New Music from decker., Mimelight, Zodiac Bash and More
Mitchell Hillman listens to more local music than just about anyone in the Valley. He presents his picks for best local music in column, Right Hear, Right Now.
decker. — "Cellars (W.A.S.H. Remix)"
At first listen to the music of decker., it's difficult to imagine any of its songs being given the remix treatment. But W.A.S.H. has done the impossible, and released a remix of "Cellars" by decker., and it's pretty fantastic. The original version of "Cellars" was released on last year's stunning Patsy and is a near-10-minute epic, but W.A.S.H. has deconstructed it completely and turned it into a three-minute dance hit. By focusing on the upbeat portions of the song and the gospel revival bits, the remix somehow works. It's hypnotic and infectious as hell, probably more so than the original. I'm not sure if decker. will be playing any variation of "Cellars" this Friday night at The Rebel Lounge, but it will be releasing a live album called Last Exit Live (named for the venue where it was recorded in February), with support from New Mexico's Red Light Cameras, as well as local darlings Fairy Bones and Harper and the Moths.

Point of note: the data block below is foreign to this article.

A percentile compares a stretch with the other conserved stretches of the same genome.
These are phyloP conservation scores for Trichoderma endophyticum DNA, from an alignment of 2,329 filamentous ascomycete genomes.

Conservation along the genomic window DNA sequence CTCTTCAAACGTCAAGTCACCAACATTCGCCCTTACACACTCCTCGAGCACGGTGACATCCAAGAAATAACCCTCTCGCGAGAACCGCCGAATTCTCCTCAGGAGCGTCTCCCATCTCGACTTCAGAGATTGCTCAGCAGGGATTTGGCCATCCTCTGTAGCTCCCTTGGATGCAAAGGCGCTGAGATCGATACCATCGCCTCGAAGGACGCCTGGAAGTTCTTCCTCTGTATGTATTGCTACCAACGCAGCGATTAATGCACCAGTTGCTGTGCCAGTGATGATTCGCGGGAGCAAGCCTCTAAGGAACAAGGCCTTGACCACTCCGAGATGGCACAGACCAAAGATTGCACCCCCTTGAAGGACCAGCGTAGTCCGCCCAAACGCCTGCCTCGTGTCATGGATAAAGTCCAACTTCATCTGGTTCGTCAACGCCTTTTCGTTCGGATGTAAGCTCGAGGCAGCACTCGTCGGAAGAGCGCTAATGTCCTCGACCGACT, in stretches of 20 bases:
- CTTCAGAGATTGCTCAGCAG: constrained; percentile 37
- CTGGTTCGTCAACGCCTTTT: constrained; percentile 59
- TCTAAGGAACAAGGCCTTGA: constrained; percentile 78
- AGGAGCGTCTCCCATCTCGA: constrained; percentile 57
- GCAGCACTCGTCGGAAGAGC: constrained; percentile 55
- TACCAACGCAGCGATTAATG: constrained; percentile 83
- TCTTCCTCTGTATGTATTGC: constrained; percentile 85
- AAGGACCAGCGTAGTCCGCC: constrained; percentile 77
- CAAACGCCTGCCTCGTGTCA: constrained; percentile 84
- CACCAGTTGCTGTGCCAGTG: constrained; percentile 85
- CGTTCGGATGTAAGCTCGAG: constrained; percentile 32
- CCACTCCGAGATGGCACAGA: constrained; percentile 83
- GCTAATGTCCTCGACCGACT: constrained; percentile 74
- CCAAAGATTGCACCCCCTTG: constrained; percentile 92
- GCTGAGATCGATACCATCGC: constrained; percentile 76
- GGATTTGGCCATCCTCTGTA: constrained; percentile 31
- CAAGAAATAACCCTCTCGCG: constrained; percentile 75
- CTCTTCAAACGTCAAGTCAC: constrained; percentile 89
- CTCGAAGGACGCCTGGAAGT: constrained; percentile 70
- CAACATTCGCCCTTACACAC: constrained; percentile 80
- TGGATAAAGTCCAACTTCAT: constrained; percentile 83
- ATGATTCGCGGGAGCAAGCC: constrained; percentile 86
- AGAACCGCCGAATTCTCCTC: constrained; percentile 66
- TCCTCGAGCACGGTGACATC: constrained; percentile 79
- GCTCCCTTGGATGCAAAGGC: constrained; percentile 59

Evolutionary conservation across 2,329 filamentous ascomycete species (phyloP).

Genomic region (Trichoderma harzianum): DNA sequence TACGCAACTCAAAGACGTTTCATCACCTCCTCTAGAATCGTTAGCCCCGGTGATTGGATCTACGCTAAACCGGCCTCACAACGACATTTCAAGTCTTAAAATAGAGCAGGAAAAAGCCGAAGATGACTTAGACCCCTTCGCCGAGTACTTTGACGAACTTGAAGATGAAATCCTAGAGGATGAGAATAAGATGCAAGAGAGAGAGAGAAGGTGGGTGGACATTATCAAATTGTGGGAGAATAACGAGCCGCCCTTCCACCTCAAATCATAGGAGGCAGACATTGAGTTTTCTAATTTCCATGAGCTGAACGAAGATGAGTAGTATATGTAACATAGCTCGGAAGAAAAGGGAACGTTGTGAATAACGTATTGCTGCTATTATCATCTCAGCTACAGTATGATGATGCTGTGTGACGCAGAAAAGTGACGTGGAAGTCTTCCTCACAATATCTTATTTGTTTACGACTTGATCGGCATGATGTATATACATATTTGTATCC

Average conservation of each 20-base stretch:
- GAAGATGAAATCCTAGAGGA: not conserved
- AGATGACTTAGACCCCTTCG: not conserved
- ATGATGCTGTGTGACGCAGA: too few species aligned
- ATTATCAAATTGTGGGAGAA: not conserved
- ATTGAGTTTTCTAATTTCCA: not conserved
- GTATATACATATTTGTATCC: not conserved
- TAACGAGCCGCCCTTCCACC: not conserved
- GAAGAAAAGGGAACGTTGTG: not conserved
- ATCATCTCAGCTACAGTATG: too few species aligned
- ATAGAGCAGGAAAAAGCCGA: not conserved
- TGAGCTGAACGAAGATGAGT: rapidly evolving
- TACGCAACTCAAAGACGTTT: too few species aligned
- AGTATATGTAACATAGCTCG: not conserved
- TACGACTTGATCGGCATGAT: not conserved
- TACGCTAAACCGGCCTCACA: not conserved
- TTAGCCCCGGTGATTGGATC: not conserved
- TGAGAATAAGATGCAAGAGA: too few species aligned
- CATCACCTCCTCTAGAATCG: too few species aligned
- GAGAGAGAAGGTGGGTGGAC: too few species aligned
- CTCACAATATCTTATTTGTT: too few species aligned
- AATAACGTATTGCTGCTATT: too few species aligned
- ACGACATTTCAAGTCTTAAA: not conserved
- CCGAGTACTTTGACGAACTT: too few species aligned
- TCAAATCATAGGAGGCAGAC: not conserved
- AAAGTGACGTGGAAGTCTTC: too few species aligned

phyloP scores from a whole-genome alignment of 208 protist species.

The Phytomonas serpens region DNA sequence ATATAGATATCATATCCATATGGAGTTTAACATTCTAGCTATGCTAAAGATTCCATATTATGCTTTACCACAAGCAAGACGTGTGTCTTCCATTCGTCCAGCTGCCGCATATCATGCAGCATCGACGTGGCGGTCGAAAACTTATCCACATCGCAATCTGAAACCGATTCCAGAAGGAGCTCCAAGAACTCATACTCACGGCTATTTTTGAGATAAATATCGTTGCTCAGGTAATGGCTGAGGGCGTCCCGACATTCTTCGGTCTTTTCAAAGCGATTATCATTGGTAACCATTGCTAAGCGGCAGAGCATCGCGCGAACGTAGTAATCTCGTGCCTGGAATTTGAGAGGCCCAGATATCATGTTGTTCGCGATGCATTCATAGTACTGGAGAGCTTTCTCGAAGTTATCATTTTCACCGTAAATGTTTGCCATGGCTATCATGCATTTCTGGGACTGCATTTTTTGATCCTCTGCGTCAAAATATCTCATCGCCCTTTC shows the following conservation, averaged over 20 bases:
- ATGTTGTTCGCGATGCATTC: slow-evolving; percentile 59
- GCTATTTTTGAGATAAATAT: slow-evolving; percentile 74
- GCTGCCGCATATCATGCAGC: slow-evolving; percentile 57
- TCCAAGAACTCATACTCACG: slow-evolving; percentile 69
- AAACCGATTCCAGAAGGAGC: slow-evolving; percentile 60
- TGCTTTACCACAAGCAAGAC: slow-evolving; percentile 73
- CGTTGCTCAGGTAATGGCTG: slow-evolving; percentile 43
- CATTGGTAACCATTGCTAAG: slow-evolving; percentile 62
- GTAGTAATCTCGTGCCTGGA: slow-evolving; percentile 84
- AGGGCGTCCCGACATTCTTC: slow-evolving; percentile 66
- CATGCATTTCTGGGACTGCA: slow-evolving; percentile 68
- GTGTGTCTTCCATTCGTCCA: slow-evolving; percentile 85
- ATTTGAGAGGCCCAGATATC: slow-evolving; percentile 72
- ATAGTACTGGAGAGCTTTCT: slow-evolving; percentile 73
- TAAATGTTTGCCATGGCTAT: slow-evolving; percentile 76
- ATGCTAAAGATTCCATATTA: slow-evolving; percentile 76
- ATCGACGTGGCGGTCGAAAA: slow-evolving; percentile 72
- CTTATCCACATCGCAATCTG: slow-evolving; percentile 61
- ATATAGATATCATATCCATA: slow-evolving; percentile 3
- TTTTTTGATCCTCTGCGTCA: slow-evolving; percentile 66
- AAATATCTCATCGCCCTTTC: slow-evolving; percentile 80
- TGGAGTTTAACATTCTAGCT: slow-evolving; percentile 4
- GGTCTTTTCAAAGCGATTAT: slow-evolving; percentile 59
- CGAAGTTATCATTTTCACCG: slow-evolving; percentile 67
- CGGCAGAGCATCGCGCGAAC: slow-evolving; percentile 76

Mimelight — "Hiroshima"
I had never heard of Mimelight before this week, when Derek Hackman, front man for The Breaking Pattern, gave a shout to them for their new video and single, "Hiroshima." Hackman has pretty good taste in music, and he's never steered me wrong before, so I figured I'd check it out. "Hiroshima" is the first single from Mimelight's forthcoming sophomore EP, Deltas, set to be released on May 7. Mimelight hail from Mesa, featuring Clifton Peotter (vox/guitar), Dion Didomenico (guitar/vox), Taylor Goodman (bass), and Jesse Palmer (drums). I have to admit that I was the most taken aback by Peotter's vocals. The song is based on thoughts about the atomic bomb being dropped on Hiroshima and relating that kind of decision — to press the button and drop the bomb — to moments in life and relationships where there is no turning back once the switch has been tripped. Peotter explains this thoroughly in a brief teaser video here. I am definitely looking forward to hearing the rest of Deltas upon its release, and I can't wait to catch Mimelight live to see how the dynamics on record present themselves on stage. Keep your ears open for Mimelight during the rest of the year; they seem to be up to great things.
Photo by Ray² Photography
Zodiac Bash — "The Crane Zodiac"